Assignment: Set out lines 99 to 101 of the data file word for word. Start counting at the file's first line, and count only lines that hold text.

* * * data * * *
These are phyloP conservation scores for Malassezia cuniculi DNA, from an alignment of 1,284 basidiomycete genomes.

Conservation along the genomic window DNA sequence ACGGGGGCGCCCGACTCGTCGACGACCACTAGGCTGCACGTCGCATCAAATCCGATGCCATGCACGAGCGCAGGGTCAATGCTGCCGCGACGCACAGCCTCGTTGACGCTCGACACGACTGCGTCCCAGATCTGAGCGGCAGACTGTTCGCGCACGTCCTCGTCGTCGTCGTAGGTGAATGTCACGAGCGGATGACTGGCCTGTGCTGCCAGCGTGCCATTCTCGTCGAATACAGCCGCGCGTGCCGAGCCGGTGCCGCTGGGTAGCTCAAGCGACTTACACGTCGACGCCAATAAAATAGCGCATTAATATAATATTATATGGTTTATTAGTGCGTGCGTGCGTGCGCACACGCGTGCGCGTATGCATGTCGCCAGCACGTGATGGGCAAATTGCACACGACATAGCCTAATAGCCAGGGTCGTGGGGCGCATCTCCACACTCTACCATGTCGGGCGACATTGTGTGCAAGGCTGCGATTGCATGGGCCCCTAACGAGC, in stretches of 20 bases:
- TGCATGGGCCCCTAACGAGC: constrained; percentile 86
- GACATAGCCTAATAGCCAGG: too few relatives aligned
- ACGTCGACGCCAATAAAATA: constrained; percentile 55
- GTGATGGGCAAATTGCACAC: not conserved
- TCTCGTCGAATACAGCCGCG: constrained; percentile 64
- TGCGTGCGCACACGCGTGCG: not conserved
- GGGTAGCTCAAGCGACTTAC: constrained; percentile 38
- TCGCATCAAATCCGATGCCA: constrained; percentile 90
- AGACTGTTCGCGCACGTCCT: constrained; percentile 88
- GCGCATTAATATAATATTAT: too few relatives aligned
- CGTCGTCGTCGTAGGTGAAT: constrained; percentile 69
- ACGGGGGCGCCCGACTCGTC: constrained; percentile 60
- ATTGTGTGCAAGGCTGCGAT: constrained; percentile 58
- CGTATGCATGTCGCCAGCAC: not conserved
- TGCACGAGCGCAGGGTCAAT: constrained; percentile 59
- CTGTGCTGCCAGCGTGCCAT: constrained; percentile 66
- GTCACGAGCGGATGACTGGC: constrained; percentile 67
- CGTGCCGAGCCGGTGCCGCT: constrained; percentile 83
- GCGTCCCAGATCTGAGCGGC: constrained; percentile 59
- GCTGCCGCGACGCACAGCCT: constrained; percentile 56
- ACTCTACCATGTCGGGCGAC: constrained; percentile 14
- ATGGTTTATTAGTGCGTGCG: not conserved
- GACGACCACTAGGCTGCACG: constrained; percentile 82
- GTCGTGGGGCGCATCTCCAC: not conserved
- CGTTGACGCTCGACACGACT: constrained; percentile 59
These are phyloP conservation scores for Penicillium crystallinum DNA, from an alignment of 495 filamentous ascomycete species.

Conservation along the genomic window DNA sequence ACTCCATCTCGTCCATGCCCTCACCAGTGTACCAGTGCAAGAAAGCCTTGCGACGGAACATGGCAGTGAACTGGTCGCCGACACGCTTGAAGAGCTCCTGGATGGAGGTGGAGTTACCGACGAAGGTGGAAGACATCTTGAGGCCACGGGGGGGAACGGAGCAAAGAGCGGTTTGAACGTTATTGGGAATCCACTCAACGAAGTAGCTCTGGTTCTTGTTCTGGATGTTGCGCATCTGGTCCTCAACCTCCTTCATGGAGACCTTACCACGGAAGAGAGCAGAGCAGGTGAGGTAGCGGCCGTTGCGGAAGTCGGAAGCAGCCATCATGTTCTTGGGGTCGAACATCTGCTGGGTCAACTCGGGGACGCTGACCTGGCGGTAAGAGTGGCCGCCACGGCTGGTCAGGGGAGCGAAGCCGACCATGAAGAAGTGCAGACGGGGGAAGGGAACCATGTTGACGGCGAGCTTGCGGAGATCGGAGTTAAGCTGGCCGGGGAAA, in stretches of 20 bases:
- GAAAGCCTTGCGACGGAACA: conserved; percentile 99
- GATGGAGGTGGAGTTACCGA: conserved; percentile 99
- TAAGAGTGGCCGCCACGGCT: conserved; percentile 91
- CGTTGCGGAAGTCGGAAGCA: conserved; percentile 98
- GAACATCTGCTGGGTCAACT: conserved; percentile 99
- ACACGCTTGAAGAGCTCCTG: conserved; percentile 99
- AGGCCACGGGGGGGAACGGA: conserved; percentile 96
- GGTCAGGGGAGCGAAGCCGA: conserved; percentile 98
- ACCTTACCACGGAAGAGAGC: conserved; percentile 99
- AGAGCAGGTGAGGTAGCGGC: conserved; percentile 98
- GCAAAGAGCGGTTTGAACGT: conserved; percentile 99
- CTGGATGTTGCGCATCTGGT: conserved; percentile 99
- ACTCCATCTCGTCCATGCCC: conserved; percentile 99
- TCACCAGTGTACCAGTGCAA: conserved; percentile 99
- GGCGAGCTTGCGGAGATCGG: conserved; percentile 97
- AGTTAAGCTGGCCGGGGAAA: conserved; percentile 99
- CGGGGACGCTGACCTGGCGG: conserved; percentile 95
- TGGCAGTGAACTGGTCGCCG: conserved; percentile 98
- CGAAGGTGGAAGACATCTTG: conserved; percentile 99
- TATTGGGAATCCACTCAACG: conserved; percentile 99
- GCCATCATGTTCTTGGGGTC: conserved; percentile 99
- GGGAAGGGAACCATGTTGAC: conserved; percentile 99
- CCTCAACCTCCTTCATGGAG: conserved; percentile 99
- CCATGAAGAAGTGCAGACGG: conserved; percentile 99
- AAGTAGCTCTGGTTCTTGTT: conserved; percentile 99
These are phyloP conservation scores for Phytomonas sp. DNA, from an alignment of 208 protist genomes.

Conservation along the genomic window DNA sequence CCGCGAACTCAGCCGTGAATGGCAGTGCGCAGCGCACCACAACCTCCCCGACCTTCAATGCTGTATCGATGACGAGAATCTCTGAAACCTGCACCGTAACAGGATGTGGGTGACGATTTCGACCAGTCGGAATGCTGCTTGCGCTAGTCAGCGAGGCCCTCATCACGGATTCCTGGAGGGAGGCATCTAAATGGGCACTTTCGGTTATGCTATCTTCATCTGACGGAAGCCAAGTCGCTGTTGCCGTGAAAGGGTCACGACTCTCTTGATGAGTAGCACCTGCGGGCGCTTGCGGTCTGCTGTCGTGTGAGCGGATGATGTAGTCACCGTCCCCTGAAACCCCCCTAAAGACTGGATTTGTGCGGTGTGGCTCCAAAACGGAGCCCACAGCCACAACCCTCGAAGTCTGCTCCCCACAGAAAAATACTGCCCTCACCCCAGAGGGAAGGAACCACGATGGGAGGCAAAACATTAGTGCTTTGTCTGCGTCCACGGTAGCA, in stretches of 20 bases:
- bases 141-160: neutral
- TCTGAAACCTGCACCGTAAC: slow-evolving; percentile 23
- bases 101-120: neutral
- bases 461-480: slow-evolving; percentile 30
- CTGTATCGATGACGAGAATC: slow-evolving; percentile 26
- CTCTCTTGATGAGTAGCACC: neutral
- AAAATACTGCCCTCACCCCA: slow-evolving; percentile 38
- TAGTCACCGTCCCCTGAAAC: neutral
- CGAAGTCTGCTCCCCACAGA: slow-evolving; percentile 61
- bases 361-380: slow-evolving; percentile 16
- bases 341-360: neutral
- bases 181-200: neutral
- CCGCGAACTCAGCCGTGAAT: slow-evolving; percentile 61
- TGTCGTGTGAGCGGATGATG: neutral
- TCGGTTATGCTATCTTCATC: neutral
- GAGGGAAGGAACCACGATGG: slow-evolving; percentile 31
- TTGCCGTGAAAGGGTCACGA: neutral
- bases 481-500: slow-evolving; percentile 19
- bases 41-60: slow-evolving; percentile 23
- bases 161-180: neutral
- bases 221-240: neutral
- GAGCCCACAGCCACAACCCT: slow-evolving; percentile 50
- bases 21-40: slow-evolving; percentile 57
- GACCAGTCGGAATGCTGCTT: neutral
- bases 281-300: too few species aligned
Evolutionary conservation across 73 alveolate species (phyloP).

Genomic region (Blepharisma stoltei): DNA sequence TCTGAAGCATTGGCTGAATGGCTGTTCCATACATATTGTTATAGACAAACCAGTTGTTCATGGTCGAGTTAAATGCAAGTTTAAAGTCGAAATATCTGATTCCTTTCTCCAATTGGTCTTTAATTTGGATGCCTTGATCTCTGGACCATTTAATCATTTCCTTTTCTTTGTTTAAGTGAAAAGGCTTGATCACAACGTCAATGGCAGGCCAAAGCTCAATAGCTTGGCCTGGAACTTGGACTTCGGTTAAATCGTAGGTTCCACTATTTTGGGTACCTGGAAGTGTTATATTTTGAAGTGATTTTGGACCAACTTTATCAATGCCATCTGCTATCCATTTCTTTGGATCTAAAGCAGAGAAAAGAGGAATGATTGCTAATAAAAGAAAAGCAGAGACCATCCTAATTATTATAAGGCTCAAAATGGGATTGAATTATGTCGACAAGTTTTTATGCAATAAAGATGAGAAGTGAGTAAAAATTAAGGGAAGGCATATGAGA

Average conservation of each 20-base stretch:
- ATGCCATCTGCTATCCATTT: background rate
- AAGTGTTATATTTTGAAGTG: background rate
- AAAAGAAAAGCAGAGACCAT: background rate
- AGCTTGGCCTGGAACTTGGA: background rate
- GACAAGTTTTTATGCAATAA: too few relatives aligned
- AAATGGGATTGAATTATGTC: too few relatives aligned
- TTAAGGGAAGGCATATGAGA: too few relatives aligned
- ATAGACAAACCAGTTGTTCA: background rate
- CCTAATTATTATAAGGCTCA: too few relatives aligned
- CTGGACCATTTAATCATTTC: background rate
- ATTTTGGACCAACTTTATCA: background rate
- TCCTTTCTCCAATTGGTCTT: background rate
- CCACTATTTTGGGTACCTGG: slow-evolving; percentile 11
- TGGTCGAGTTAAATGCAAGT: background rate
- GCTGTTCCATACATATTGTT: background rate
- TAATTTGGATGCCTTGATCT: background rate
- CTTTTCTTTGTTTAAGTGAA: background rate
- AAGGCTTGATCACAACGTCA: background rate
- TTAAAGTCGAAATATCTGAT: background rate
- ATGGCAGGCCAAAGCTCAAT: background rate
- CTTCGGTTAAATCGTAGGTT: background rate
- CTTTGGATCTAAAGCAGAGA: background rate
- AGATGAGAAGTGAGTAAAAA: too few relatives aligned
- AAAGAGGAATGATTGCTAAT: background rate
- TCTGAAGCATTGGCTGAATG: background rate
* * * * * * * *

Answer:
- GCTGTTCCATACATATTGTT: background rate
- TAATTTGGATGCCTTGATCT: background rate
- CTTTTCTTTGTTTAAGTGAA: background rate